Cetnar: And that’s old “light.” Why would you want to go back there and find out what they said? We’ve got the latest “light.”
Ankerberg: But how about contradictory “light”? It’s not old “light,” it’s contradictory. I mean, it’s black and white here.
Reed: That’s what we ran into in 1996. The May 1 Watchtower of that year announced “new truth” that young men among Jehovah’s Witnesses could take alternative service work assigned by their draft board. They could go to work in a hospital instead of going to prison. But the amazing thing about it is, a former governing body member, Raymond Franz, wrote a book exposing the inner workings of the leadership, and he points out there that ever since 1978, a majority of the governing body wanted to allow this to happen. They wanted to let their young men work in hospitals instead of going to prison. But they needed a two-thirds majority to present it as a new truth in the Watchtower. And that two-thirds couldn’t be achieved until a couple of the older members died and the membership changed. And finally, in 1996, they came out with this new truth. In the meantime, countless numbers of Jehovah’s Witness young men went to prison and had their lives ruined.
Ankerberg: So here, in the name of God, you have flip-flopping sentences and statements and advice of how to live your life. People followed it and got ruined in the process. And you came to realize that this was not really God’s society. This was not where you needed to be.
And then, when you made the decision that you had to question it, or that you wanted to look up some information and you wanted to check out some things, you were encompassing another problem, namely that if you did, even while you were researching it, asking sincere questions from the bottom of your heart, the people in the Kingdom Hall, if they thought you’re going too far, they could disfellowship you. We’re going to find out what that means. We’re going to take a break and we’ll come right back. Stick with us.

Ankerberg: Alright, we’re back. We’re here in a convention of ex-Jehovah’s Witnesses, and you might find this hard to believe, but if a Jehovah’s Witness actually started to question what he was being taught in his Kingdom Hall, if he was questioning what he was reading in his Watchtower magazine, that caused him another problem. David, you faced this thing. It’s called “disfellowshipping.” What in the world is disfellowshipping?
Reed: Well, disfellowshipping means being put on trial in front of a judicial committee of Elders. And they order that you’re disfellowshipped, you’re shunned. That means the Witnesses who are friends of yours can’t talk to you anymore. Your family who are Witnesses can’t have you into their home. If a Witness sees you on the street, they can’t even say hello to you. I experienced that myself because when I questioned things at the Kingdom Hall in my talks, they wouldn’t let me give talks anymore. When I questioned from the floor at a microphone….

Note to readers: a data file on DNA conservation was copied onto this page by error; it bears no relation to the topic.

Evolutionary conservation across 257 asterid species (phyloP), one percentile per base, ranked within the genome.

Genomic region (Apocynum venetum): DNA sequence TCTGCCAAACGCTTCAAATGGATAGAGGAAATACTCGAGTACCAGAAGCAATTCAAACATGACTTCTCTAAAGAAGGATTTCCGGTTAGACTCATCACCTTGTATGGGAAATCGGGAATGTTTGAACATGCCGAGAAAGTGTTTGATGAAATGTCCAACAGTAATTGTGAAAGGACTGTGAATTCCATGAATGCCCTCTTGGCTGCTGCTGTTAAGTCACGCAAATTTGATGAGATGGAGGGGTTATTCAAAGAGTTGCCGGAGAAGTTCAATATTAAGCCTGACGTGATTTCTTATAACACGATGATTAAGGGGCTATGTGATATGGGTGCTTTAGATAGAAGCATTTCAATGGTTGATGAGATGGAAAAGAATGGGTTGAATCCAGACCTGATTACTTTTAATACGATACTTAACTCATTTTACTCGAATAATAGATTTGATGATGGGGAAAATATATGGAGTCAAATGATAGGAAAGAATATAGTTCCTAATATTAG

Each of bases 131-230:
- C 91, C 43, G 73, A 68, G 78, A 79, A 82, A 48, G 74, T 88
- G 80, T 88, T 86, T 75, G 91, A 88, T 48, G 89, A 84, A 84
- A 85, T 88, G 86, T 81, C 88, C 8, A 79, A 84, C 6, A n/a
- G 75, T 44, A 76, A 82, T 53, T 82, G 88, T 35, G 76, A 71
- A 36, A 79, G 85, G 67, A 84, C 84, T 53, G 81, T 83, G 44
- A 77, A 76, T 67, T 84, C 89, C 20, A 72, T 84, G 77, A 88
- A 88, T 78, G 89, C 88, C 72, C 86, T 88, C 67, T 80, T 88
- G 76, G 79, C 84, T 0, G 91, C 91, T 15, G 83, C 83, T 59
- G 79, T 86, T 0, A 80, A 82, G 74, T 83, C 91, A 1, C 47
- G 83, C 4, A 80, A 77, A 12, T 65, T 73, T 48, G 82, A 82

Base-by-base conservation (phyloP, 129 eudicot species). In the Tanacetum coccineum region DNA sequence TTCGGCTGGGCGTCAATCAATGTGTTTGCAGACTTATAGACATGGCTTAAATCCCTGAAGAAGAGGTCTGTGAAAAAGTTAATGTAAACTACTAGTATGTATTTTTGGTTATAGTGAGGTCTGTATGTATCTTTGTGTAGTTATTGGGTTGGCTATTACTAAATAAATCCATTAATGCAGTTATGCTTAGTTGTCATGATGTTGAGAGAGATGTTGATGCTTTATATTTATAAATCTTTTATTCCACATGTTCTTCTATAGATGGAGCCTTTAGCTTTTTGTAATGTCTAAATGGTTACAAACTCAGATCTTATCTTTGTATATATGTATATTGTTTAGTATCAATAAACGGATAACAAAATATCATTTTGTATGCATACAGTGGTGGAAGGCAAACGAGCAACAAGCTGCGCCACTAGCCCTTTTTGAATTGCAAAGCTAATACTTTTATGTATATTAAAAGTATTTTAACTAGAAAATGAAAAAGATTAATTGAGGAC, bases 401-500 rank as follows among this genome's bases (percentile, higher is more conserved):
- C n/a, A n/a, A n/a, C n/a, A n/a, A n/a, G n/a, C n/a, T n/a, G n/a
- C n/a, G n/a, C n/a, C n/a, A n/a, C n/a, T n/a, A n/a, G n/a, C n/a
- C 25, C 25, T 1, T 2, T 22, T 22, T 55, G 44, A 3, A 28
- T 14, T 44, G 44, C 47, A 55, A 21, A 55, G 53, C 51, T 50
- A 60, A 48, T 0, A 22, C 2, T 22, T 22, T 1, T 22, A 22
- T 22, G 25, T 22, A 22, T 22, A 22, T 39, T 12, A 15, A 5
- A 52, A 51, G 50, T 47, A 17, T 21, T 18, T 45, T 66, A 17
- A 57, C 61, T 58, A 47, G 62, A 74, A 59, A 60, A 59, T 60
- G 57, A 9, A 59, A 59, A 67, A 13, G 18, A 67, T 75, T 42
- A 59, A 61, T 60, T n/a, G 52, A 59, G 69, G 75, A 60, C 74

Ankerberg: Hey, you were an Elder; you were the preacher at one time and then the fact is, you started asking too many questions and so you were parked down there in the congregation and then you weren’t even allowed to ask questions after a while.
Reed: That’s right. And so I began writing articles on some of those questions. When they found that out, they put me on trial and disfellowshipped me.
Ankerberg: Now, what did that mean to you in terms of family, friends, work, the whole shooting match?
Reed: Well, in my case, my family members had already been disfellowshipped. My mother and my sister were caught in the change in the smoking doctrine, and when they ruled smoking a disfellowshipped offense, they were both thrown out of the organization, so most of my family was out. The rest of my family happily didn’t cut me off, but instead left along with me.
Ankerberg: Lorri, did that happen to you?
MacGregor: My experience was, I asked honest-hearted questions of the Elders. I wanted to know how they explained that Jesus was Michael, because I got to the point I just couldn’t see it anymore. One of the Elders banged his fist on the Bible and said, “If the Watchtower Society says Jesus Christ is Michael the archangel, then that’s who he is, and don’t ask any more questions!”